The story follows our protagonist, for the most part, keeping things on track and succinct, but there are brief point-of-view switches to the “bad guys” which aid in fleshing out the thrill of the ride. The mostly single POV works well, as it is easy for the reader to follow along. The POV switches to the antagonist(s) are brief and punctuated, increasing the suspense level when things slow down for our protagonist(s). This use of POV changes not only kept the suspense level up, but aided immensely with pacing. The book is primarily fast-paced, but not because it is let’s-run-away-from-big-government-men-with-shotguns all the time. Yes, there are trials. There are struggles, but the thrill stays up because of the dire straits that our run-aways are in. The fast-paced scenes are well integrated and interspersed with slower scenes to allow our characters (and the reader) to re-cooperate.
The book ends on a satisfying note, wrapping up the plot nicely, as well as touching on some of the side character’s stories, giving them enough spot-light to feel closure. The plot is not very complex, but the lack of complexity allows for a quick and satisfying conclusion.
Though I enjoyed what word dressing there was, sometimes scenes were wearing nothing more than underclothing. This, perhaps, gives enough flavour to tell that it’s a person (or a scene… this metaphor has stopped working a long time ago) but not enough to accent their features. I didn’t feel emotionally engaged with the characters, even though they were dealing with some tough issues. This is not simply dialogue slapped on a blank canvas, but it is far from exemplary word/scene crafting.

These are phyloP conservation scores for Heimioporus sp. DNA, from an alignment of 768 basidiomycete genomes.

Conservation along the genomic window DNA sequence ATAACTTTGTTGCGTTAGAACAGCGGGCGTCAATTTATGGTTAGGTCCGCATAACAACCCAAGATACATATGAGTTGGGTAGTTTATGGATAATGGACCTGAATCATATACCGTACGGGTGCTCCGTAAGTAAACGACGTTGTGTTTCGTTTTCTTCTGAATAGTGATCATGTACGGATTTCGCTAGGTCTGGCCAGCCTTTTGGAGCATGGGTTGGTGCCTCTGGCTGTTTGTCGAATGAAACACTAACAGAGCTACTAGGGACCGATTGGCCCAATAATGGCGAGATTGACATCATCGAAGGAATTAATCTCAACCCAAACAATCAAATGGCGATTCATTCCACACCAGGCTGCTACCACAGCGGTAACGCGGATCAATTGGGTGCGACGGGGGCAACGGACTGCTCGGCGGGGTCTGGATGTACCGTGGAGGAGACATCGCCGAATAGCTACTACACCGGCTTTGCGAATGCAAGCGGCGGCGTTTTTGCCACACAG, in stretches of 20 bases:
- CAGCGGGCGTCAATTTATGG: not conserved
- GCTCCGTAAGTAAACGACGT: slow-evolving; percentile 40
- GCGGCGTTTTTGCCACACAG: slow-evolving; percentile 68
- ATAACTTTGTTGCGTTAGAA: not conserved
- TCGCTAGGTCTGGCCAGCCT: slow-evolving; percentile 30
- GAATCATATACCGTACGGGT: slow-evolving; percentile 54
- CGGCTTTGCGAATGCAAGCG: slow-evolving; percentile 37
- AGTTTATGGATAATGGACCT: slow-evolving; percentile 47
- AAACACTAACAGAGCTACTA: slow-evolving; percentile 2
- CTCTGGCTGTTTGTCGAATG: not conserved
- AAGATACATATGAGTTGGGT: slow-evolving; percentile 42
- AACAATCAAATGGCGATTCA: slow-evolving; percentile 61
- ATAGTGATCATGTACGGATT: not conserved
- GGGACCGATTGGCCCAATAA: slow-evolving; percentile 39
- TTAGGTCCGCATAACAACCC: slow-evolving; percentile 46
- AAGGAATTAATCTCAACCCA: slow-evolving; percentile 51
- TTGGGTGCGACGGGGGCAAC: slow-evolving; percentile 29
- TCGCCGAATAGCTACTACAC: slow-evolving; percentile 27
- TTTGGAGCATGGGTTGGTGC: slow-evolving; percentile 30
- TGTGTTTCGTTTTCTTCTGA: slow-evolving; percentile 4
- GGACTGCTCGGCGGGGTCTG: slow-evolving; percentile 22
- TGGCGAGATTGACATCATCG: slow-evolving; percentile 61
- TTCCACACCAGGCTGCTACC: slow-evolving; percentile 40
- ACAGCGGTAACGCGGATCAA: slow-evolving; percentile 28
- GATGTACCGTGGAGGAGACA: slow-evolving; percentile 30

Some of the side characters had intriguing stories to tell, but were not given enough of a spot-light to be worthwhile. Many of the characters lacked any real development, instead serving a single purpose and remaining the same from beginning to end. Even the main characters who got the most focus throughout were, for the most part, cardboard cut-outs. A few scenes act as shadows of development, but not enough to have any serious impact. This makes it difficult for the reader to relate emotionally with the characters.
More setting would have been nice. Right from the first sentence, the crisis has begun. There was enough world-building throughout to make the crisis believable and set it up, but not enough pre-emptive development to draw the reader in. Through the story, there is a little bit of development, but more before the plot picks up would have enhanced the emotional attachment between reader and characters.
Randall deals with some heavy issues, but because of the fast pacing, it almost makes the ethical questions dealt with feel forced, lacking the beauty of internal turmoil. The “on the run from the law” theme should set the characters, and thus reader, on edge and anxious, but the emotional impact of their situation is mostly missed.
Get on Board Little Children is a thrill ride through a near-future world. It deals with all sorts of ethical questions concerning children in a realistic and believable way. The plot will draw you right in, and keep you entertained, but sadly, the lack of character and scene development leaves the book a little lacking. Nevertheless, it is an enjoyable read that will keep you entertained until the last page.